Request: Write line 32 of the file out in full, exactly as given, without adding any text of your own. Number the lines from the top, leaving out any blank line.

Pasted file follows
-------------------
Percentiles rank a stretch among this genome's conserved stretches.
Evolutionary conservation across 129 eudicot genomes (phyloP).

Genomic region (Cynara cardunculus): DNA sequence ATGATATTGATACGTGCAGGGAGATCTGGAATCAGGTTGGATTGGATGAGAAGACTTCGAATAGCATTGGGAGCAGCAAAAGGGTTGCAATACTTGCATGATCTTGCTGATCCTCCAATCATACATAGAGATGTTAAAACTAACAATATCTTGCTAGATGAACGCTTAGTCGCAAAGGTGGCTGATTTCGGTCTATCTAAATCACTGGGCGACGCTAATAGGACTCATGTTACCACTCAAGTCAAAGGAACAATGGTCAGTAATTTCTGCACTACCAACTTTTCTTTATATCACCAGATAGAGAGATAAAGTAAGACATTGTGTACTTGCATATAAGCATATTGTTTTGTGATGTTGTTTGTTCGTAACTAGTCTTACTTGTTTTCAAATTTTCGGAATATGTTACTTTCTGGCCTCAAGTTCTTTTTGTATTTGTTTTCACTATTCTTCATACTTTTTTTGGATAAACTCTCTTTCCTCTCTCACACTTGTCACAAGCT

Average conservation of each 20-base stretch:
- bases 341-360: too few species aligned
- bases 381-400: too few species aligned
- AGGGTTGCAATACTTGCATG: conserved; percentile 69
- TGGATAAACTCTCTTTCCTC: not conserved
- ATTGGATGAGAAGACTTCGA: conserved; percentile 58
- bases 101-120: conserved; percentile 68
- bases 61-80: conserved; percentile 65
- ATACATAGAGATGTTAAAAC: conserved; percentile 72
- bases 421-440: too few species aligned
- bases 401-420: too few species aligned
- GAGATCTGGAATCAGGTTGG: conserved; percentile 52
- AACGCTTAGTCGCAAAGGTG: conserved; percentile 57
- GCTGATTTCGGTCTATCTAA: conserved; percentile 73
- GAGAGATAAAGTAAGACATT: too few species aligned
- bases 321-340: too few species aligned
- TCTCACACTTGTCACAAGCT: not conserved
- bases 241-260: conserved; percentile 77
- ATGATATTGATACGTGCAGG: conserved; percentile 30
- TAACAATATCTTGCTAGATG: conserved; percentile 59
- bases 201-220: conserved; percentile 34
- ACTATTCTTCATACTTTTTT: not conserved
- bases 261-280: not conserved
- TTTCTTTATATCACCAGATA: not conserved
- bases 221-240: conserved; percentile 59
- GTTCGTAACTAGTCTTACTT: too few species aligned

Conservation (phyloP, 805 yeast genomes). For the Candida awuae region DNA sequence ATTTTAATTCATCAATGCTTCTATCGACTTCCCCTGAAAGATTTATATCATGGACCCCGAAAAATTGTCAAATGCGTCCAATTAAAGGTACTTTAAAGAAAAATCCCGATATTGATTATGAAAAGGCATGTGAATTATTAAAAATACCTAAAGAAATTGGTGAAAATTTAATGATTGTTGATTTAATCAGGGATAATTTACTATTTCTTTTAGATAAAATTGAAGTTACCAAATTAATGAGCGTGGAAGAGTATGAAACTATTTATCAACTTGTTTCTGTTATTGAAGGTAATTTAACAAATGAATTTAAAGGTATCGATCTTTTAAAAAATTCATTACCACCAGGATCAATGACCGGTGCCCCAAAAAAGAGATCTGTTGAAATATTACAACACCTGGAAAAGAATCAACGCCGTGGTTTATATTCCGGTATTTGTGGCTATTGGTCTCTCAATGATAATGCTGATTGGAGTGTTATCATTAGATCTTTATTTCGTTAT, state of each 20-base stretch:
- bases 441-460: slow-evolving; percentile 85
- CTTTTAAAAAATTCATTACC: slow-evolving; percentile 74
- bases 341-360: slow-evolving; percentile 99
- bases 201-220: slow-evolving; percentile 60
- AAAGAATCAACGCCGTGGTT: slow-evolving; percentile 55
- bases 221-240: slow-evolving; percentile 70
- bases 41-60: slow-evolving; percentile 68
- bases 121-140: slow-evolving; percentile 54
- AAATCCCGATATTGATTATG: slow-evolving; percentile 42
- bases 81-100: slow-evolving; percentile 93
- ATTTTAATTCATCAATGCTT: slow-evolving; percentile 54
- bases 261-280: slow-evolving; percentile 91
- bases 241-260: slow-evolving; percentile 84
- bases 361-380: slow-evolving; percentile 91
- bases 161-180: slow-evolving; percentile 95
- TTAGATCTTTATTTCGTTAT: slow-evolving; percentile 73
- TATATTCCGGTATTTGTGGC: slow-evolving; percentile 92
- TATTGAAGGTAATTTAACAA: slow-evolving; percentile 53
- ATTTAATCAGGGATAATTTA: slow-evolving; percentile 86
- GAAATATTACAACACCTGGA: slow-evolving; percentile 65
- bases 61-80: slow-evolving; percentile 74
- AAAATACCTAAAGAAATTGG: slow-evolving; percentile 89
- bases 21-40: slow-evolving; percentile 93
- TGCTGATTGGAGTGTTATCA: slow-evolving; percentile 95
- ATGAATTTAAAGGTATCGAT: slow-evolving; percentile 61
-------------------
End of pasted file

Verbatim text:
- CTTTTAAAAAATTCATTACC: slow-evolving; percentile 74